- Three – Change my boot disk
- Last September-2021, VMware announced boot from USB is going to change and customers were advised to plan ahead for these upcoming changes. My current hosts are using cheap SanDisk USB 64GB memory sticks. Its something I would never recommend for a production environment, but for a Home Lab these worked okay. I originally chose them during my Home Lab Gen 5 updates as I need to do testing with USB booted Hosts. Now that VMware has deprecated support for USB/SD devices it’s time to make a change. Point of clarity: the word deprecated can mean different things to different people. However, in the software industry deprecated means “discourage the use of (something, such as a software product) in favor of a newer or better alternative”. vSphere 7 is in a deprecated mode when it comes to USB/SD booted hosts, they are still supported, and customers are highly advised to plan ahead. As of this writing, legacy (legacy is a fancy word for vSphere.NEXT) USB hosts will require a persistent disk and eventually (Long Term Supported) USB/SD booted hosts will no longer be supported. Customers should seek guidance from VMware when making these changes.
- The requirement to be in a “Long Term Supported” mode is to have a ESXi host be booted from HDD, SSD, or a PCIe device. In my case, I didn’t want to add more disks to my system and chose to go with a PCIe SSD/NVMe card. I chose this PCIe device that will support M.2 (SATA SSD) and NMVe devices in one slot and I decided to go with a Kingston A400 240G Internal SSD M.2 as my boot disk. The A400 with 240GB should be more than enough to boot the ESXi hosts and keep up with its disk demands going forward.
Final thoughts and a important warning. Making changes that affect your current environment are never easy but are sometimes necessary. With a little planning it can make the journey a bit easier. I’ll be testing these changes over the next few months and will post up if issues occur. However, a bit of warning – adding new devices to an environment can directly impact your ability to migrate or upgrade your hosts. Due to the hardware decisions I have made a direct ESXi upgrade is not possible and I’ll have to back out my current hosts from vCenter Server plus other software and do a new installation. However, those details and more will be in Part 2 – Installation and Upgrade Steps.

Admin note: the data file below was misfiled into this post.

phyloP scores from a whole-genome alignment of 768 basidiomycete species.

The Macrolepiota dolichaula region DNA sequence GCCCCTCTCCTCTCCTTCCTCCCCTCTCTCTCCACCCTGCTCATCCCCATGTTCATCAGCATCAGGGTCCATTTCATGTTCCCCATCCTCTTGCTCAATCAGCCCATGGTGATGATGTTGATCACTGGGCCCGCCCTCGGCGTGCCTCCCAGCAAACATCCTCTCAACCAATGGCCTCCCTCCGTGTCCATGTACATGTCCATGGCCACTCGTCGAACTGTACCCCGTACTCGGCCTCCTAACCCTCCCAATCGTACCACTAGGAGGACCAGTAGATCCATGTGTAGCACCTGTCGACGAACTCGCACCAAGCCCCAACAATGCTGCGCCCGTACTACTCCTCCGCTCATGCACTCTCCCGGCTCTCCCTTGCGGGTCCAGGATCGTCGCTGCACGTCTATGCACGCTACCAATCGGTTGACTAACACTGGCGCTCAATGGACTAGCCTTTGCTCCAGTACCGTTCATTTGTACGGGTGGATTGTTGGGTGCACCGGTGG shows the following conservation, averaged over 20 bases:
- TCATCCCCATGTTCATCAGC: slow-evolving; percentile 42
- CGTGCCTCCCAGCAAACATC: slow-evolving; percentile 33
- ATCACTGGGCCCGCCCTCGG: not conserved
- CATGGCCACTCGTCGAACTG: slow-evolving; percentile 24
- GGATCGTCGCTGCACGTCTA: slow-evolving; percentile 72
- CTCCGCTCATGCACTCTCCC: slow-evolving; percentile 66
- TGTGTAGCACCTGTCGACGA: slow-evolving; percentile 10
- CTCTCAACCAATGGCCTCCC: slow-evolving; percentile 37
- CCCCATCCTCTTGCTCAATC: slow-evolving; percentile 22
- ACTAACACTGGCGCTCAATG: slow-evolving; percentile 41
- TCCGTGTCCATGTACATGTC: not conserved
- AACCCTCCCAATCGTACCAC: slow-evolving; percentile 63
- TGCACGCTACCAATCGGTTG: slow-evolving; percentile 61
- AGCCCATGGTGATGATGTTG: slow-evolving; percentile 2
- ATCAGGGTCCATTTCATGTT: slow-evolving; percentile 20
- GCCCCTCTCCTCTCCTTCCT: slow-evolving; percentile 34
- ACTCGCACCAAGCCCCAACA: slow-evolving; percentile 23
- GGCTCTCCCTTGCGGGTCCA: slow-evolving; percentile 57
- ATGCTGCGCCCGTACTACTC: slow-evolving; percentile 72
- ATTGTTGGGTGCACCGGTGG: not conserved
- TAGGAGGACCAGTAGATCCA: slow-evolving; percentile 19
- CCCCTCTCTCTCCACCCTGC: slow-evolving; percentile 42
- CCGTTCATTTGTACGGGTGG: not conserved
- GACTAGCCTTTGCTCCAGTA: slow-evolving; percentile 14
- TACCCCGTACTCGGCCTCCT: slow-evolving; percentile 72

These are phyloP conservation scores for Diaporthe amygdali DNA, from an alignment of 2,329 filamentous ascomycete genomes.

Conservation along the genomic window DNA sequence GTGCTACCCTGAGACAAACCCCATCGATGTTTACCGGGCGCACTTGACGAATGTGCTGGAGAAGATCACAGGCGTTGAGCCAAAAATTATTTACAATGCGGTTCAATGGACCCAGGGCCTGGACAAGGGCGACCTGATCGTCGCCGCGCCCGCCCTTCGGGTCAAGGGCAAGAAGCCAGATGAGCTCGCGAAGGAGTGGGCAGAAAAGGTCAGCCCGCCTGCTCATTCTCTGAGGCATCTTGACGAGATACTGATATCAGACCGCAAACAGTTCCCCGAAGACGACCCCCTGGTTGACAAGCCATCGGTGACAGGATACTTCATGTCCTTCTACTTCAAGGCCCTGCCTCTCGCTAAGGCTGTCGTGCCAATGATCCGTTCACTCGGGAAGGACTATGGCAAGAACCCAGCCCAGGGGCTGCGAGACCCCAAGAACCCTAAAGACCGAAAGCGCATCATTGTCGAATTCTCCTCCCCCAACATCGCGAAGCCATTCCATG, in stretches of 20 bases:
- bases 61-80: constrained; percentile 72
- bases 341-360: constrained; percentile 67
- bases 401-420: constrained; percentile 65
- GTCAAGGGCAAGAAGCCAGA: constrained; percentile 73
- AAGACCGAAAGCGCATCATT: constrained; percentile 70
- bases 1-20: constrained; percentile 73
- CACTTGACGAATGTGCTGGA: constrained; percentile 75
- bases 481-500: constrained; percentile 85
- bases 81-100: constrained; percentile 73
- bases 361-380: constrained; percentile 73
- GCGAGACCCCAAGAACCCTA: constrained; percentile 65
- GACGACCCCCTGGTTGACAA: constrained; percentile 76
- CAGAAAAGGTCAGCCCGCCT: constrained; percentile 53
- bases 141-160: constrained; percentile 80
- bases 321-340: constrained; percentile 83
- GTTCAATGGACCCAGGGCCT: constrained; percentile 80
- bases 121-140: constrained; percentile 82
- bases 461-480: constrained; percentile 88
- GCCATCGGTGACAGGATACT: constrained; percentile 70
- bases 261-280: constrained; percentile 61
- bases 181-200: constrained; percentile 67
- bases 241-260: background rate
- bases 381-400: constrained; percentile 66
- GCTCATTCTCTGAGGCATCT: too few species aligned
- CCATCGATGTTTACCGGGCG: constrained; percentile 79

Opportunity for vendor improvement – If backup vendors like Synology, asustor, Veeam, Veritas, naviko, and Arcoins could really shine. If they could backup and restore a ESXi host to dislike hardware or boot disks this would be a huge improvement for VI Admin, especially when they have tens of thousands of hosts the need to change from their USB to persistent disks. This is not a new ask, VI admins have been asking for this option for years, now maybe these companies will listen as many users and their hosts are going to be affected by these upcoming requirements.
During this Quick NAS Topic I review how to install and test a supported USB WiFi Network device into the DRIVESTOR 2 Pro.
** Products / Links Seen in this Video **
DRIVESTOR 2 PRO
** Other Links **
More details go to: vmexplorer.com
During this video I demonstrate the steps to expand the asustor DRIVESTOR 2 Pro running on ADM Ver. 4.0.0.RKV2. The initial volume is RAID1 500GB and I expand it into a RAID1 3TB volume. Though this video doesn’t cover backing up your data, users should ensure a proper backup is completed prior to doing these steps.
** Products / Links Seen in this Video **
Further Instructions can be found here:
DRIVESTOR 2 PRO: